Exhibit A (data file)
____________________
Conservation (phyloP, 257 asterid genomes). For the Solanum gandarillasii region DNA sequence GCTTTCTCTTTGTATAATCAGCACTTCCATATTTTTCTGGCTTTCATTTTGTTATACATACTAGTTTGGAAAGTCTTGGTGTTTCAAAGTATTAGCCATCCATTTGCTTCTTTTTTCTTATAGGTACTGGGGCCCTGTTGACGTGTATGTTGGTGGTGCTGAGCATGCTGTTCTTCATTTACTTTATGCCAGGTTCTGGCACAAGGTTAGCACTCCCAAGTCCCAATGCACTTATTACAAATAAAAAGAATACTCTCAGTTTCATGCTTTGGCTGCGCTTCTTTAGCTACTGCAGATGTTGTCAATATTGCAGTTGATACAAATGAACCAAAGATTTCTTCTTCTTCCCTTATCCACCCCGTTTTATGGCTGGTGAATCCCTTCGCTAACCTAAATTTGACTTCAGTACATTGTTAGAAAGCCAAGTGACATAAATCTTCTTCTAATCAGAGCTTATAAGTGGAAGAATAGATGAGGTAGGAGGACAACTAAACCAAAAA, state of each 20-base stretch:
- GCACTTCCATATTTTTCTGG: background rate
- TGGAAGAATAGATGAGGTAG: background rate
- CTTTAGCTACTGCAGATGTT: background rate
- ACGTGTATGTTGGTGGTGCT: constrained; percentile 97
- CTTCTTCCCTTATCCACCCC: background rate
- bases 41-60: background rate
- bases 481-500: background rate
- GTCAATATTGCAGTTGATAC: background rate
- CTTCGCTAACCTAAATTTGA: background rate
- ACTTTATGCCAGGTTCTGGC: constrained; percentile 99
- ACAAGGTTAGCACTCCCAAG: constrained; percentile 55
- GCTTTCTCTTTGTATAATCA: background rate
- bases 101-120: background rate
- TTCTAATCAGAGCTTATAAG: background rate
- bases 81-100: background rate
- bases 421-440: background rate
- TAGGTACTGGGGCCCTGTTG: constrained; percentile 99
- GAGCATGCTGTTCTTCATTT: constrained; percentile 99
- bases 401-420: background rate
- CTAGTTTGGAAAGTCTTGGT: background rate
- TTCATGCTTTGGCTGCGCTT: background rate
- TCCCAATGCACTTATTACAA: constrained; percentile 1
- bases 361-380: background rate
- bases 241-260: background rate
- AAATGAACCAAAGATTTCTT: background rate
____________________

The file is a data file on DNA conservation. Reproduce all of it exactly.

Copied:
Conservation (phyloP, 257 asterid genomes). For the Solanum gandarillasii region DNA sequence GCTTTCTCTTTGTATAATCAGCACTTCCATATTTTTCTGGCTTTCATTTTGTTATACATACTAGTTTGGAAAGTCTTGGTGTTTCAAAGTATTAGCCATCCATTTGCTTCTTTTTTCTTATAGGTACTGGGGCCCTGTTGACGTGTATGTTGGTGGTGCTGAGCATGCTGTTCTTCATTTACTTTATGCCAGGTTCTGGCACAAGGTTAGCACTCCCAAGTCCCAATGCACTTATTACAAATAAAAAGAATACTCTCAGTTTCATGCTTTGGCTGCGCTTCTTTAGCTACTGCAGATGTTGTCAATATTGCAGTTGATACAAATGAACCAAAGATTTCTTCTTCTTCCCTTATCCACCCCGTTTTATGGCTGGTGAATCCCTTCGCTAACCTAAATTTGACTTCAGTACATTGTTAGAAAGCCAAGTGACATAAATCTTCTTCTAATCAGAGCTTATAAGTGGAAGAATAGATGAGGTAGGAGGACAACTAAACCAAAAA, state of each 20-base stretch:
- GCACTTCCATATTTTTCTGG: background rate
- TGGAAGAATAGATGAGGTAG: background rate
- CTTTAGCTACTGCAGATGTT: background rate
- ACGTGTATGTTGGTGGTGCT: constrained; percentile 97
- CTTCTTCCCTTATCCACCCC: background rate
- bases 41-60: background rate
- bases 481-500: background rate
- GTCAATATTGCAGTTGATAC: background rate
- CTTCGCTAACCTAAATTTGA: background rate
- ACTTTATGCCAGGTTCTGGC: constrained; percentile 99
- ACAAGGTTAGCACTCCCAAG: constrained; percentile 55
- GCTTTCTCTTTGTATAATCA: background rate
- bases 101-120: background rate
- TTCTAATCAGAGCTTATAAG: background rate
- bases 81-100: background rate
- bases 421-440: background rate
- TAGGTACTGGGGCCCTGTTG: constrained; percentile 99
- GAGCATGCTGTTCTTCATTT: constrained; percentile 99
- bases 401-420: background rate
- CTAGTTTGGAAAGTCTTGGT: background rate
- TTCATGCTTTGGCTGCGCTT: background rate
- TCCCAATGCACTTATTACAA: constrained; percentile 1
- bases 361-380: background rate
- bases 241-260: background rate
- AAATGAACCAAAGATTTCTT: background rate